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Mestizo ModernityRace, Technology, and the Body in Post-Revolutionary Mexico$
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David S. Dalton

Print publication date: 2018

Print ISBN-13: 9781683400394

Published to Florida Scholarship Online: January 2019

DOI: 10.5744/florida/9781683400394.001.0001

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Painting Mestizaje in a New Light

Painting Mestizaje in a New Light

Racial, Technological, and Cultural Hybridity in the Murals of Diego Rivera and José Clemente Orozco

Chapter:
(p.59) 2 Painting Mestizaje in a New Light
Source:
Mestizo Modernity
Author(s):

David S. Dalton

Publisher:
University Press of Florida
DOI:10.5744/florida/9781683400394.003.0003

This chapter analyzes the state-funded murals of Diego Rivera and José Clemente Orozco, two artists who served as de facto mouthpieces for the state as they trumpeted the postrevolutionary tenets of official mestizaje through their work. Despite sharing the state’s seal of approval, the two men communicated contradictory racial discourses as they disagreed about the proper place of the nation’s European and indigenous heritage within the official ideology. That said, both men’s work was pro-mestizo despite the fact that they conceived mixed-race identity in very different ways. Orozco’s understanding of racial and technological hybridity tended toward hispanismo as he constantly validated the result—if not the means—of the Spanish conquest. Unlike Orozco, Rivera carefully separated European science—which he celebrated—from the cosmology that had permitted the destruction of thousands of indigenous lives. Instead, he posited an essentialistic indigenous spirit that would redeem mestizo Mexico from the conquering nature it had inherited from its European progenitors. This paternalistic understanding of indigeneity led to an indigenista discourse that became the favored paradigm of official mestizaje throughout the mid-twentieth century.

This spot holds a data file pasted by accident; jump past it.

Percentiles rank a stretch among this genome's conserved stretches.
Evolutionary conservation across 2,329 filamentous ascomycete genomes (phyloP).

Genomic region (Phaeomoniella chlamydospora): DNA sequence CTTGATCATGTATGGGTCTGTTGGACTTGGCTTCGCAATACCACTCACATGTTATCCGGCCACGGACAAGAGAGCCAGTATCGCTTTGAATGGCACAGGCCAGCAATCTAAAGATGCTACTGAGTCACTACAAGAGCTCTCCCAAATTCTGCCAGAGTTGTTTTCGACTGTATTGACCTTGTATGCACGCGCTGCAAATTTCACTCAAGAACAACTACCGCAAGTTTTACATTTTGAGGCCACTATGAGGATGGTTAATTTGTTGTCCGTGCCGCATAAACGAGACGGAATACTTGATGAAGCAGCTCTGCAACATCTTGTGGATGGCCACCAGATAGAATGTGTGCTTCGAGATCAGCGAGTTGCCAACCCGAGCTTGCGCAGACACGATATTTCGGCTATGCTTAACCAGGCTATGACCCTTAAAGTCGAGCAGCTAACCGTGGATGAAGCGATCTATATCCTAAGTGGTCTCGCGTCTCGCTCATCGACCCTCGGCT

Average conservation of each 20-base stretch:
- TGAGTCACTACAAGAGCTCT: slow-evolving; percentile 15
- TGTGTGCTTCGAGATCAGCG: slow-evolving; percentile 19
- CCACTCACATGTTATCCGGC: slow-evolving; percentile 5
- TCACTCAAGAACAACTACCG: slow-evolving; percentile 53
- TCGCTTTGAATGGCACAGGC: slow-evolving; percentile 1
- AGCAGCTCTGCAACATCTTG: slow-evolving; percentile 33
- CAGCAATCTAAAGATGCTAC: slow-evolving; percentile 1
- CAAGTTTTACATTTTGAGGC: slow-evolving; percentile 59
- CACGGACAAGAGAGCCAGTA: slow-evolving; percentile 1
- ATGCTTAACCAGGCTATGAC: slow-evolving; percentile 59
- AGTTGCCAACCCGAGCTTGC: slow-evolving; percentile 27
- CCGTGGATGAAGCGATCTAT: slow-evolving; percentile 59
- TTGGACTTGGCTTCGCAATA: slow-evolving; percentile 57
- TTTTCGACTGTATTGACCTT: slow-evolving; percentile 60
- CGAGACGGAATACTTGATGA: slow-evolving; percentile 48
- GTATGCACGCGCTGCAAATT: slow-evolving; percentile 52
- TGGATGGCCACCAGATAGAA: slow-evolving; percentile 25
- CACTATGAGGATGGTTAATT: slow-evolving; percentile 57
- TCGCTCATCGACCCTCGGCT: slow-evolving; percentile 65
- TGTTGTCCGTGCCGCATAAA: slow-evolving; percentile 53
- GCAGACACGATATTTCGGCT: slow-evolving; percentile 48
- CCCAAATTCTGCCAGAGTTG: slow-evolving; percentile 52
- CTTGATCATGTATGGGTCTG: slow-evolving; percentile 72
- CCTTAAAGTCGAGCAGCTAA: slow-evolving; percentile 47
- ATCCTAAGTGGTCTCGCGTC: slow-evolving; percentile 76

Keywords:   Mixed-race identity, Diego Rivera, José Clemente Orozco, Racial and technological hybridity, Hispanismo, Indigenista discourse, Paternalism

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